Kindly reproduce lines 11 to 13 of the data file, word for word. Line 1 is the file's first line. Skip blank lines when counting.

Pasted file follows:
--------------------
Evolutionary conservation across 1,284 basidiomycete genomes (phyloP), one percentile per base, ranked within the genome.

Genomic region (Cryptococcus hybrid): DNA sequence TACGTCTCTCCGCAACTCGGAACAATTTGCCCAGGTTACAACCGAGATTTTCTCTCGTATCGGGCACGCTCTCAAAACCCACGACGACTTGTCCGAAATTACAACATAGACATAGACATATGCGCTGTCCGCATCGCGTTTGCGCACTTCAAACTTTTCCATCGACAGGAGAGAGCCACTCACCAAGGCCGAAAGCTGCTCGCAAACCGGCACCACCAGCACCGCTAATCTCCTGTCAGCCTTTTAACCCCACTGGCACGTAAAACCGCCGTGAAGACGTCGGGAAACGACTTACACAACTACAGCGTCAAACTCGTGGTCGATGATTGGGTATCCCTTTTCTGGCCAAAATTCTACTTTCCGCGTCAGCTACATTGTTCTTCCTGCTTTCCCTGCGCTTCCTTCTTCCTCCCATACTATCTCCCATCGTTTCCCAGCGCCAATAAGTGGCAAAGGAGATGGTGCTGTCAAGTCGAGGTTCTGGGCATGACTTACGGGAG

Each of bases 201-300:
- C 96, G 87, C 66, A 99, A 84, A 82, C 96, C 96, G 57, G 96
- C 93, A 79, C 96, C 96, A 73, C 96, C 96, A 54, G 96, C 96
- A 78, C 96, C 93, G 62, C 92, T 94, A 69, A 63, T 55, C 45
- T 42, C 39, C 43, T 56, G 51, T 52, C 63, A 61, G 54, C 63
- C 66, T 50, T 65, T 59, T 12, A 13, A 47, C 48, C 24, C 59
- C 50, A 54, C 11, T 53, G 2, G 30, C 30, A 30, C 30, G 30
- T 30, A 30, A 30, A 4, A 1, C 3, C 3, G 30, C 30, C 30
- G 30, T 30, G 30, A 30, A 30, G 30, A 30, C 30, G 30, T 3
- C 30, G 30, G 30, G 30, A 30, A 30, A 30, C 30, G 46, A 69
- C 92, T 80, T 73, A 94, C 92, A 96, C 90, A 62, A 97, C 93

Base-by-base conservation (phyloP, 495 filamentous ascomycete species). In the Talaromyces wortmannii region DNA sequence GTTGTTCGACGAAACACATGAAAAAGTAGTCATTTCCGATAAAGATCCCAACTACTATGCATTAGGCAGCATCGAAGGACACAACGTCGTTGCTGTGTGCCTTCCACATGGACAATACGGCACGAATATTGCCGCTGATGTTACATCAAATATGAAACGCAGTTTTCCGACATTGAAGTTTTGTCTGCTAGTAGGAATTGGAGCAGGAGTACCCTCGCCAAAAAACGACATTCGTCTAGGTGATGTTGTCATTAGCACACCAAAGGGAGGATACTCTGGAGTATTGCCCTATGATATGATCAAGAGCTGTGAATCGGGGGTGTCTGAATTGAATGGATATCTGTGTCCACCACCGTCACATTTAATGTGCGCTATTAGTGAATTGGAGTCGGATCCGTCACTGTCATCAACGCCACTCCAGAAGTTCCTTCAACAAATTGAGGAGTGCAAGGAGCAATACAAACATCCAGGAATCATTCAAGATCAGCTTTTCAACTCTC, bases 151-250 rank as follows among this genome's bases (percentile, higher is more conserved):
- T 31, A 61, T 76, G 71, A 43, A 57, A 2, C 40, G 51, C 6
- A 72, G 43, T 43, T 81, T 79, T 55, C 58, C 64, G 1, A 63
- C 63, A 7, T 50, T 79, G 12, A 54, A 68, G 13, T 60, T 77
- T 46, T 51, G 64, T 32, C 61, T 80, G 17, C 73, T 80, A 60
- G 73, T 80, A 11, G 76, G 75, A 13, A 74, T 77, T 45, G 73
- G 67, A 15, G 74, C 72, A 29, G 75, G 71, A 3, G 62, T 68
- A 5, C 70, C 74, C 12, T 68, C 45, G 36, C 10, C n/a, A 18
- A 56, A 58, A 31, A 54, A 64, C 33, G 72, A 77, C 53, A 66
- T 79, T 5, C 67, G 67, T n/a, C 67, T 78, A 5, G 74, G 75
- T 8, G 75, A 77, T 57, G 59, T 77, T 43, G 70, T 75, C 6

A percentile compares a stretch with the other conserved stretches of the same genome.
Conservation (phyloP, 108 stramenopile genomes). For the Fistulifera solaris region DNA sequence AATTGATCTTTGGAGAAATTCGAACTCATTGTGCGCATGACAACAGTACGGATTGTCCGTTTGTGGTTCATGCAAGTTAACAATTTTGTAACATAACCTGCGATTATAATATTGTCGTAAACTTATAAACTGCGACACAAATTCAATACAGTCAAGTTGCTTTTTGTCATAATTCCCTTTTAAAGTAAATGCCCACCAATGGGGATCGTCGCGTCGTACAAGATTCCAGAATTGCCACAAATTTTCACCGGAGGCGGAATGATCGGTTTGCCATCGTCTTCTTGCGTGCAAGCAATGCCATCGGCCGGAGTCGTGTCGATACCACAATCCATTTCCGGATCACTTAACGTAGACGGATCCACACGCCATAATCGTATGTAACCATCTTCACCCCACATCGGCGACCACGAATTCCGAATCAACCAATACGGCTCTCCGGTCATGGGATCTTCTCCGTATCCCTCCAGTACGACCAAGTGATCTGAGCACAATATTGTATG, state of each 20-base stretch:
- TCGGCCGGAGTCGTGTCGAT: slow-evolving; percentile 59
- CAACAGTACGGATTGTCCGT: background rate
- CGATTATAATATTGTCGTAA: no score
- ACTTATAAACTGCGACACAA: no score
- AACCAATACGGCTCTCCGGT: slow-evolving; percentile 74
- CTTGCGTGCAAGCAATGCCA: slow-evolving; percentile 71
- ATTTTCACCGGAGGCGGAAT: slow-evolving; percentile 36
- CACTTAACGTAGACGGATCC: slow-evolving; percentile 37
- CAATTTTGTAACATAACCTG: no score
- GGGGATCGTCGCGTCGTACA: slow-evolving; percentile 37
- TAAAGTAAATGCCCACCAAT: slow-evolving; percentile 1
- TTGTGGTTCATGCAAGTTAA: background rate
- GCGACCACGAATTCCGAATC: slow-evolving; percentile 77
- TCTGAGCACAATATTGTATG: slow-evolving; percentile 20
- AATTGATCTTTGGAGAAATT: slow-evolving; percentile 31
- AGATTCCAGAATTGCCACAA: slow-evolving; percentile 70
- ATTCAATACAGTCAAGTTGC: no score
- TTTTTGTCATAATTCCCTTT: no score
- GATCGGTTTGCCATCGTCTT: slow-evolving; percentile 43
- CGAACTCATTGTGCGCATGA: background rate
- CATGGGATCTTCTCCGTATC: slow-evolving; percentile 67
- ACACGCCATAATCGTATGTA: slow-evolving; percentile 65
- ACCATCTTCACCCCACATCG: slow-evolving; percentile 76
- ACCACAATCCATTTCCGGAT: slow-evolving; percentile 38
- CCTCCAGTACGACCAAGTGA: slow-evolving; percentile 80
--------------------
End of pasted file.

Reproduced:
- G 30, T 30, G 30, A 30, A 30, G 30, A 30, C 30, G 30, T 3
- C 30, G 30, G 30, G 30, A 30, A 30, A 30, C 30, G 46, A 69
- C 92, T 80, T 73, A 94, C 92, A 96, C 90, A 62, A 97, C 93